Bloomeffects, the buzzy clean skin-care brand that derives its hero ingredient from tulips, is quickly accelerating its retail expansion plans.
On Friday, 2-year-old Bloomeffects launched a new trio of anti-aging products featuring black tulips on Bloomingdales.com and at six of the department store’s Wellchemist physical shops. The brand will expand to 15 doors at premium Mexican retailer Liverpool in November. The new collection includes an eye cream, a retinoid serum and a moisturizer. There’s also a cryotherapy facial tool for $80-$119, a more premium price point compared to the brand’s usual $29-$69 price range, for its products like a moisturizer, a cheek and lip tint, and a cleansing jelly for the face. Bloomeffects is already sold through Saks Fifth Avenue, QVC and Credo among others.
Bloomeffects’ sales are currently 35% via DTC e-commerce, and the plan is to bring that to 50% by end of 2022, said Kim van Haaster, Bloomeffects CEO and co-founder.
“Our focus in 2020 has been to have strong retailer relationships. Even with all the challenges of 2020, we have strengthened our base in the U.S.,” she said. “In 2022, from a product development standpoint, our focus is scientific research and sustainability and circular farming as it pertains to Dutch flowers. From a commercial perspective, [our focus is] global domination.”
Bloomeffects launched in Oct. 2019, first through Bluemercury before making its foray onto QVC in spring of 2020. After being forced to cancel its first QVC in-studio appearance in March 2020, Bloomeffects took part in four different takeovers across QVC’s social channels that spring, where the brand saw 500,000 social media impressions via likes, comments and shares. Its Earth Day 2020 Facebook Live segment, which coincided with its first TV segment, saw 232,000 views, which is 5.9x higher than historical averages, according to previous Glossy reporting.
“[Our experience with QVC] put us in a great position going into 2021 to have the backing and support of [more] retailers,” Hein van Haaster said. “In 2022 [we will focus on] expansion through Australia, Asia and Europe.”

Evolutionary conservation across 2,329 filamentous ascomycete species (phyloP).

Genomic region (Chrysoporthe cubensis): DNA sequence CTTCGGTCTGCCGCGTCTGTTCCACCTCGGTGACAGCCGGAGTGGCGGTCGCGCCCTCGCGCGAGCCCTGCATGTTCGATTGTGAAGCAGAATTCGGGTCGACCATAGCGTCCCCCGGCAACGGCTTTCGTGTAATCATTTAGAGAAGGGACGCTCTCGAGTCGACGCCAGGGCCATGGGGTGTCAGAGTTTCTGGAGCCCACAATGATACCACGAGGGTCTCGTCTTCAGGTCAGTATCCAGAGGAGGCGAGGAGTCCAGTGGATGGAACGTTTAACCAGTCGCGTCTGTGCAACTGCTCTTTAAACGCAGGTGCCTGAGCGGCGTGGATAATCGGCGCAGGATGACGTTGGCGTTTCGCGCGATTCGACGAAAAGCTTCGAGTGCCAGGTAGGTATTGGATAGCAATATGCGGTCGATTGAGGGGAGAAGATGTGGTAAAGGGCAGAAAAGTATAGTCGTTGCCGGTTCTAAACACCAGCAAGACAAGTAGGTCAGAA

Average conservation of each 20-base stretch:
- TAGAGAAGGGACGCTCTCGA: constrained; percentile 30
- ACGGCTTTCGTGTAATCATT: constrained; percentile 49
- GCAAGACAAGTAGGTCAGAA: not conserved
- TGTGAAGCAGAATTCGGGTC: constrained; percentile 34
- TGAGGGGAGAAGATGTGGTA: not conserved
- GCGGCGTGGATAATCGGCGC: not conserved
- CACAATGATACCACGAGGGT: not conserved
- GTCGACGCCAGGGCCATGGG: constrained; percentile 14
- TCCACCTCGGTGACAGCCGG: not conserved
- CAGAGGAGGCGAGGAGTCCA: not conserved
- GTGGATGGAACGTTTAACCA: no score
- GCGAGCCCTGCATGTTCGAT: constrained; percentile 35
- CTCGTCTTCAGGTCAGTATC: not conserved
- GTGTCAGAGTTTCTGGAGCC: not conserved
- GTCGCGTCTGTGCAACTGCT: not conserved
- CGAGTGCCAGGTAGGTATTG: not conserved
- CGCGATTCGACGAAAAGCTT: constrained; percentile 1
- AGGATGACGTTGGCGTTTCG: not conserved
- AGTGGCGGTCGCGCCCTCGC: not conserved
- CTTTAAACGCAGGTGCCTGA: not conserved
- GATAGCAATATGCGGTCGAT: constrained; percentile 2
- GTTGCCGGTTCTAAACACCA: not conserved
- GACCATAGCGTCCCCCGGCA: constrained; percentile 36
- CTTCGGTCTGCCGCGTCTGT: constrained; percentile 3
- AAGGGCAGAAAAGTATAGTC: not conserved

A core narrative of Bloomeffects, including its black tulip collection, is its upcycling of varying tulip plant parts. Bloomeffects already uses non-commercially viable tulip bulbs for its existing assortment and decided to use tulip petals for the black tulip collection. According to Hein van Haaster, a fourth-generation tulip farmer (and Kim’s husband), over 2 billion tulips are “chopped” every year as an essential part of growing tulip bulbs. Upcycling has become the latest ingredient trend within the beauty industry, with skin-care brand brands like Farmacy, Circumference and Loli Beauty marketing it. Though Bloomeffects did not weigh the volume of the upcycled tulip petals, Hein van Haaster said the brand used approximately eight 700-meter rows of flowers, or about 1.2 million petals.
To support the black tulip collection and explain its upcycling, Bloomeffects has produced 2-minute and 5-minute videos to share across its social channels which detail the science of the black tulip formulation, as well as the brand’s use of upcycled petals and the typical chopping process. Kim Van Haaster said that people who do not understand tulip farming practices can be critical, believing the flowers are being wasted. She added that, as a small indie brand, it does not have the “deep pockets” for significant advertising around the black tulip collection.
The videos and brand are meant to inspire an aspiration lifestyle and “a sense of hope and wanderlust.” And the collection is aimed at mature customers who want an elevated experience in their beauty routine. Outside of the video, Bloomeffects is conducting some Facebook and Instagram advertising for its Royal Tulip Nectar moisturizer.
Both Kim and Hein van Haaster said there is potential for Bloomeffects to expand its flower-based ingredients beyond tulips, as the family-owned farm also grows daffodils and hyacinths, among other flowers.
“There are so many flowers that haven’t even been researched yet to see what’s possible,” said Hein van Haaster. “[Dutch farming] is about working with nature instead of going against it.”